The term zero-day is typically used in conjunction with terms such as “vulnerability” or “exploit”.
A zero-day exploit refers to a vulnerability discovered in software for which:
- There is no available remedy; end users have no way to fix or “patch” the vulnerability.
- There is known malware actively exploiting that vulnerability to infect, damage, or otherwise compromise computers on which the vulnerable software is running.
“Zero-day” refers to the amount of time the software authors have to fix the issue: zero. It needs to be resolved immediately.
Any vulnerability that is first discovered by finding malware in the wild that exploits it can be considered “zero-day”.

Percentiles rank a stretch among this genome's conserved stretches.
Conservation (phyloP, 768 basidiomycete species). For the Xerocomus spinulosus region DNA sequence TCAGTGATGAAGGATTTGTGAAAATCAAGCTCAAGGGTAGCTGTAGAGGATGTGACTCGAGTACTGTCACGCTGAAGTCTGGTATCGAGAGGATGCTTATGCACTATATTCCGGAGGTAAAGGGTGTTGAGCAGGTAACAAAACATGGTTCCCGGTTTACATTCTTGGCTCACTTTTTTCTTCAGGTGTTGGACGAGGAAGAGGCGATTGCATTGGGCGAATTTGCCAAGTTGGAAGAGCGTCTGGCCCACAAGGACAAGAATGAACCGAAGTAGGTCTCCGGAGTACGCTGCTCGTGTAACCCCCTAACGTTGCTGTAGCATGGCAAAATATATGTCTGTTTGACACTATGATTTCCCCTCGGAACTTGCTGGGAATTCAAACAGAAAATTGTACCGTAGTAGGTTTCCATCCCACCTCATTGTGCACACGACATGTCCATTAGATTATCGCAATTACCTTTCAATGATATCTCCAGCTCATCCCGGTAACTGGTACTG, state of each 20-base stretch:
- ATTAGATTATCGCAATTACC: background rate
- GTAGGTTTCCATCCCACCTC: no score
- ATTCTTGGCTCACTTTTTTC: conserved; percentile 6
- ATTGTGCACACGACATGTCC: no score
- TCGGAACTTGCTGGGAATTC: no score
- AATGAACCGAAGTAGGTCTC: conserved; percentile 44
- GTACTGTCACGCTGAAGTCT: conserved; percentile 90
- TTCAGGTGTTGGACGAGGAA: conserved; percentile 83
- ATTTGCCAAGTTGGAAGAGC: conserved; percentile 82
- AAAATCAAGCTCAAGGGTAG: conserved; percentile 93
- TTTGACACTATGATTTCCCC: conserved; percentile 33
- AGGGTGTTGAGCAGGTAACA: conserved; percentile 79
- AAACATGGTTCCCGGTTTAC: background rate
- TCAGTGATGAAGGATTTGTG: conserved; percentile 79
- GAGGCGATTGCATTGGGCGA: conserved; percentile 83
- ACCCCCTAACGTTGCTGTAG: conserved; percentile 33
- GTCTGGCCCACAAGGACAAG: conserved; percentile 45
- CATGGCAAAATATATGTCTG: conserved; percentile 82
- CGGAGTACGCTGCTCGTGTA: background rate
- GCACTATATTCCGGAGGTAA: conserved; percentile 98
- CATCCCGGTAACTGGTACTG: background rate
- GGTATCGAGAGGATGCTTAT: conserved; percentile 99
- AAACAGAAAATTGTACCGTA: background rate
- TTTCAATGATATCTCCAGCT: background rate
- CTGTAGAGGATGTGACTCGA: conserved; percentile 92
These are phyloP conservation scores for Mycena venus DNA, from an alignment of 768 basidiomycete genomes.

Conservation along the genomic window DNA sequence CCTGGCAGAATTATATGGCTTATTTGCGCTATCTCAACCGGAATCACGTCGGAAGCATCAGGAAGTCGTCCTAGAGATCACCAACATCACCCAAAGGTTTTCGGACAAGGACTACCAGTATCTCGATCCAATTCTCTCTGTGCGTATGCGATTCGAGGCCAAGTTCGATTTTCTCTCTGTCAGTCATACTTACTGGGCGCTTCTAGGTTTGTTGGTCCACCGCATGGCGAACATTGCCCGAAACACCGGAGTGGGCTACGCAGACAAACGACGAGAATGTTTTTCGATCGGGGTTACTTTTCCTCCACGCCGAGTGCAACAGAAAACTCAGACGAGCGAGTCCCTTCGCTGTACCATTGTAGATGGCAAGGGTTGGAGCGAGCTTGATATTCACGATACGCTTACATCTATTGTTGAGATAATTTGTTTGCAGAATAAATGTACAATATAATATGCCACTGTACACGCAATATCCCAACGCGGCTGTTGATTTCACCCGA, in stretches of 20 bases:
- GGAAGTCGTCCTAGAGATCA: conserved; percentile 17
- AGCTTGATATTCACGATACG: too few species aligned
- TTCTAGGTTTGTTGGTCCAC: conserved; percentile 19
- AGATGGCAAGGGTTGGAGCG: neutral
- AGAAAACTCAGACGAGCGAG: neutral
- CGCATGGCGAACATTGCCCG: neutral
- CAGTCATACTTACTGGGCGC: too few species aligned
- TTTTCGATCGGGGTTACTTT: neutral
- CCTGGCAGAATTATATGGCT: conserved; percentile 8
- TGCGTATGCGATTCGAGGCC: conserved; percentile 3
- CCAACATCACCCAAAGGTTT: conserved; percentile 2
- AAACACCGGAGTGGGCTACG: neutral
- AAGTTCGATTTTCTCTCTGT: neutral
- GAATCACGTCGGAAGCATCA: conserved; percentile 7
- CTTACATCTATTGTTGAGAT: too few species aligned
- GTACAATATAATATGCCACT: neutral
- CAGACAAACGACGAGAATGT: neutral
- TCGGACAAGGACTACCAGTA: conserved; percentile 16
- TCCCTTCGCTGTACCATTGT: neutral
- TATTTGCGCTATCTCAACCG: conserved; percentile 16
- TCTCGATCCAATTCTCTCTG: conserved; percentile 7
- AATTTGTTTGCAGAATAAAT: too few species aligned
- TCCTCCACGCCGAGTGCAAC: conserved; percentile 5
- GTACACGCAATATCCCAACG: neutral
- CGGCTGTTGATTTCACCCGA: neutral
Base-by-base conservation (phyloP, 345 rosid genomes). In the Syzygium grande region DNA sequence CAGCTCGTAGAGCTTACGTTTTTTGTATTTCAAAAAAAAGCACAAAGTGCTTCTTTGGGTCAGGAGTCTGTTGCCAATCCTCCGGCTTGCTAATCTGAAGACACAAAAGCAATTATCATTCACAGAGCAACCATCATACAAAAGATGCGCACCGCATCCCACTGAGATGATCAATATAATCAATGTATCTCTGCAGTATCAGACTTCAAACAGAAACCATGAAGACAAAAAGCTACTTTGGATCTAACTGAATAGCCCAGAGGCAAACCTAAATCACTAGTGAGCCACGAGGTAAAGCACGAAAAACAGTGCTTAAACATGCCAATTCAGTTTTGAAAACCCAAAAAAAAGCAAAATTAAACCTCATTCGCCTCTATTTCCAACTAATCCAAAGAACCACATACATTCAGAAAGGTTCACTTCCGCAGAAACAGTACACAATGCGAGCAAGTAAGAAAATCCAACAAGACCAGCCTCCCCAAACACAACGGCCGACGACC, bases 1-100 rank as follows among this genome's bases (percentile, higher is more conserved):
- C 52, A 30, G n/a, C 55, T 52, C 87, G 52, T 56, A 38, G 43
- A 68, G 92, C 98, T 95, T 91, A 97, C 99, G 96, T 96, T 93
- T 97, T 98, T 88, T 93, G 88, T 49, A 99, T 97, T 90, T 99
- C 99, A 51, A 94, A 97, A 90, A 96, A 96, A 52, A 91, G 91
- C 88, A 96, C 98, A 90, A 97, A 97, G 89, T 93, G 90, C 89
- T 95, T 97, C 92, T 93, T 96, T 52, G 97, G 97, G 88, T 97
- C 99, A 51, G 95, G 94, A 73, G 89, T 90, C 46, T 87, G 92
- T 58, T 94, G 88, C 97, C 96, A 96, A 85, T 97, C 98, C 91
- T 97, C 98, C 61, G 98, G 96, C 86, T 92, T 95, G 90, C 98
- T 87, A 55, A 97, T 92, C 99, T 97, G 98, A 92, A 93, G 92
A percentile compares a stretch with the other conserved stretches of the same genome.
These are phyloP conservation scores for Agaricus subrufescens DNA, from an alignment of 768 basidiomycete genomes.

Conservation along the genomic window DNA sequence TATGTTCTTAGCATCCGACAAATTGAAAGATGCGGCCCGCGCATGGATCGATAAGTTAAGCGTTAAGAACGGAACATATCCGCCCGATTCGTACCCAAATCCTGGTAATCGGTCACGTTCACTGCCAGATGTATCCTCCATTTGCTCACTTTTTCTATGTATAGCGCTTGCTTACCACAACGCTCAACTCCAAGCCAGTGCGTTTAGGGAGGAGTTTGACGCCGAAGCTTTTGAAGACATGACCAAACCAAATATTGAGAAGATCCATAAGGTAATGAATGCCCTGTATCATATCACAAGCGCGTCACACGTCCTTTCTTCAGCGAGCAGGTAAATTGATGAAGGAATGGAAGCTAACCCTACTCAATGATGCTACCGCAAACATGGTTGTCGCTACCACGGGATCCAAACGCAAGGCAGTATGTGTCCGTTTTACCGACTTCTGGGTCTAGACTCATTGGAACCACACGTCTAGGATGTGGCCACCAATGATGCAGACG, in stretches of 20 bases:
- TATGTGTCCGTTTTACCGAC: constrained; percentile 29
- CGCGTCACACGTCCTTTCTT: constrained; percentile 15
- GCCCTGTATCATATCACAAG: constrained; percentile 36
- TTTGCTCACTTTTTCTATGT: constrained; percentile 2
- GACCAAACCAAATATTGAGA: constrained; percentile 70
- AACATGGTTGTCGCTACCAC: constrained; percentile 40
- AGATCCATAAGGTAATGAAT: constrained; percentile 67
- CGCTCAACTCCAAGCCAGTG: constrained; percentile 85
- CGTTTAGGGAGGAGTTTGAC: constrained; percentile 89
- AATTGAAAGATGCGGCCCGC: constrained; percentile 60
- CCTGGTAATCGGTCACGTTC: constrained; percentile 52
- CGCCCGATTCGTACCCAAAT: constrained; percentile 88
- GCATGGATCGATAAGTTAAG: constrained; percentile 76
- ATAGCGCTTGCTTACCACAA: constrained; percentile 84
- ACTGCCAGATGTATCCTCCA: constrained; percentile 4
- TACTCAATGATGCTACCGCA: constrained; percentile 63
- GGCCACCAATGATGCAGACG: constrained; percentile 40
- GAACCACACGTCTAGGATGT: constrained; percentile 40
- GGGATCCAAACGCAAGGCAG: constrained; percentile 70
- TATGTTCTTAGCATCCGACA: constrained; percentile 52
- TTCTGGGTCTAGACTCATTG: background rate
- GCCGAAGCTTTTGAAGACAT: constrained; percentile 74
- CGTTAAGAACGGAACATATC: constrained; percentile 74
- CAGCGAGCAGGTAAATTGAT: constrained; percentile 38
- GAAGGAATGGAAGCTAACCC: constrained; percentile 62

|Look up zero-day in Wiktionary, the free dictionary.|
Zero day may refer to:
- Zero Day (album), by MC Frontalot
- Zero Day (Baldacci novel), a 2011 thriller novel in the John Puller series
- Zero Day (film), a 2003 American film by Ben Coccio
- Zero-day (computing), a software exploit that is unpatched by the vendor; also known as '0-day'
- Zero-day warez, copyrighted software that is cracked on the same day it is released
- Zero Days, a 2016 documentary film
- Zero Days (album), an album by Prong
- Day Zero, Cape Town water crisis